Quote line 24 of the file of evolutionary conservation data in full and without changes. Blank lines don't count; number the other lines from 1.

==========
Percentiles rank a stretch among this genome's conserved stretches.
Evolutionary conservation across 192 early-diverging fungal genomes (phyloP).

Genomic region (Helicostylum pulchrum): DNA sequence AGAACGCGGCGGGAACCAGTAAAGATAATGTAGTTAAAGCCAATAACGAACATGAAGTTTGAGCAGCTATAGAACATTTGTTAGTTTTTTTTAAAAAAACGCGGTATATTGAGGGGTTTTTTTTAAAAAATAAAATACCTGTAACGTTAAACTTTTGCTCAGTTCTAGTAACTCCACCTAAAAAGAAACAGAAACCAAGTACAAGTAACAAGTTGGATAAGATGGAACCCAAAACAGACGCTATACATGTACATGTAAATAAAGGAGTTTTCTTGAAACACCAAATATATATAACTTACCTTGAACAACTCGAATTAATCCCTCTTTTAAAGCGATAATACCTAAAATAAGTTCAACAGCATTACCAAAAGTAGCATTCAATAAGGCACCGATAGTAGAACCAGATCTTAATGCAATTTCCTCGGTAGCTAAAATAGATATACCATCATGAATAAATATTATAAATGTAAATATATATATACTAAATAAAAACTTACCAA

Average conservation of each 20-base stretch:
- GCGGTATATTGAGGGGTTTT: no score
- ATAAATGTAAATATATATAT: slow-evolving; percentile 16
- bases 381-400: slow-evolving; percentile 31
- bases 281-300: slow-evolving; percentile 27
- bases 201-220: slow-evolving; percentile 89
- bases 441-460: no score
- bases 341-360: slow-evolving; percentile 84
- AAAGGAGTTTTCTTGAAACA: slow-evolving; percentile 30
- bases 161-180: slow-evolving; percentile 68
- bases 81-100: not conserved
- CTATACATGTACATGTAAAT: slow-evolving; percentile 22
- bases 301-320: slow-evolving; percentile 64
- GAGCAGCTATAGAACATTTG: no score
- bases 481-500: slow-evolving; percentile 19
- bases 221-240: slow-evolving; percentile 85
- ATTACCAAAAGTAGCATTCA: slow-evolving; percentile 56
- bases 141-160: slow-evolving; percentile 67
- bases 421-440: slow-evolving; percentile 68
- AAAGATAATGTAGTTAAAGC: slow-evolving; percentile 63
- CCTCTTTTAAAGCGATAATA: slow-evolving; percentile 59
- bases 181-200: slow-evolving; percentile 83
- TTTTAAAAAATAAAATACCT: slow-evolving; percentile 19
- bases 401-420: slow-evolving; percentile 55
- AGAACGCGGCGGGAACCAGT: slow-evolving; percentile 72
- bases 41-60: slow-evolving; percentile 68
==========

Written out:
- CCTCTTTTAAAGCGATAATA: slow-evolving; percentile 59